Measuring financial protection in health

Adam Wagstaff
The World Bank - Development Research Group - Human Development and Public Services Team
March 2008 - Policy Research Working Paper 4554

“…..Health systems are not just about improving health. Good ones also ensure that people are protected from the financial consequences of illness and death, or at least from the financial consequences associated with the use of medical care. Anecdotal evidence suggests health systems often perform badly in this respect, apparently with devastating consequences for households, especially poor ones and near-poor ones. The World Bank’s 50-country participatory poverty study known as Voices of the Poor1 found that poor health and illness are universally dreaded as a source of destitution, partly because of the costs of health care but also the income lost due to illness.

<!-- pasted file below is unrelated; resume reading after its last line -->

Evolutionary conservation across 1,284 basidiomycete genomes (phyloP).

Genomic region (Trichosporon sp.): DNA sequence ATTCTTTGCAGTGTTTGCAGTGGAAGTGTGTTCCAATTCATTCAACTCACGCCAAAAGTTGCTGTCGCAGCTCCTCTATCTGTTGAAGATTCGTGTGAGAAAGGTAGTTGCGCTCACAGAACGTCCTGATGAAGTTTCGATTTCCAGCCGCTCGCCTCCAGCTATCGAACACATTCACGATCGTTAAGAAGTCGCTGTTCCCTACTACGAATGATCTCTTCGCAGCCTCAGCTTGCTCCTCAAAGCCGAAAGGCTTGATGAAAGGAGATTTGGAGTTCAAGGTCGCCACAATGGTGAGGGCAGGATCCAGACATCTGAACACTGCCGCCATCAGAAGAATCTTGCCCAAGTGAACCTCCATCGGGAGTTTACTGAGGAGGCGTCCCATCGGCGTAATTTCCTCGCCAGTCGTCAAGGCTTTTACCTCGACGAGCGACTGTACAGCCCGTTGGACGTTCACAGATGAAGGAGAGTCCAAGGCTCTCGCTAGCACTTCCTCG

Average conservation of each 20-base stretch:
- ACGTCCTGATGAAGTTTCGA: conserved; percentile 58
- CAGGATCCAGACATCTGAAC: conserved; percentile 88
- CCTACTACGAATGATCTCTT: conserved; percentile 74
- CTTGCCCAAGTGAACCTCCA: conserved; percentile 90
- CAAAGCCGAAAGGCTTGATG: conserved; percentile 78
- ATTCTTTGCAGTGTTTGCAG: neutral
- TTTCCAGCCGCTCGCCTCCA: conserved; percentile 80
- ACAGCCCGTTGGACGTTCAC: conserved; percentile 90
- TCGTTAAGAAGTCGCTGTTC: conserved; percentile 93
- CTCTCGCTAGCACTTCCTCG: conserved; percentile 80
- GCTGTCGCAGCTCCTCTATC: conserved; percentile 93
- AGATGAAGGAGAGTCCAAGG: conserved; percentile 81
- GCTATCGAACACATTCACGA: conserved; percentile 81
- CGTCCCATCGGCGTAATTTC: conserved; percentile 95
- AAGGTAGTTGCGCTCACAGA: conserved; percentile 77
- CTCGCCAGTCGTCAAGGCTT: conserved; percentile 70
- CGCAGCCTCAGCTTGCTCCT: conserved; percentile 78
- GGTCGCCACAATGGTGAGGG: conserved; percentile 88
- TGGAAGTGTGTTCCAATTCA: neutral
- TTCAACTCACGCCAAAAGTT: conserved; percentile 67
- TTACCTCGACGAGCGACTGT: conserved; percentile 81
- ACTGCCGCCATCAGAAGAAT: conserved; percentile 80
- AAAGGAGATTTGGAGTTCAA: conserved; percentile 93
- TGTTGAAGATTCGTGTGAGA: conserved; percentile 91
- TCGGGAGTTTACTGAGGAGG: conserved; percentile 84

Voices of the Poor documents the case of a 26 year-old Vietnamese man who, as a result of the large health care costs necessitated by his daughter’s severe illness, has moved from being the richest man in his community to being one of the poorest.2 Also recorded was the case of a 30-year-old Indian mother of four who has been forced to sell the family’s home and land, and has to walk 10 kilometers a day transporting wood on her head in order to finance the cost of her diabetic husband’s medical care.

How can one measure the success with which a health system protects people against the financial consequences of ill health? What do systems that do well in this regard have in common? And how far do health system reforms improve people’s financial protection vis-à-vis health expenses?

This paper provides an overview of the methods and issues arising in each case, and presents empirical work in the area of financial protection in health, including the impacts of government policy. The paper also eviews a recent critique of the methods used to measure financial protection…….”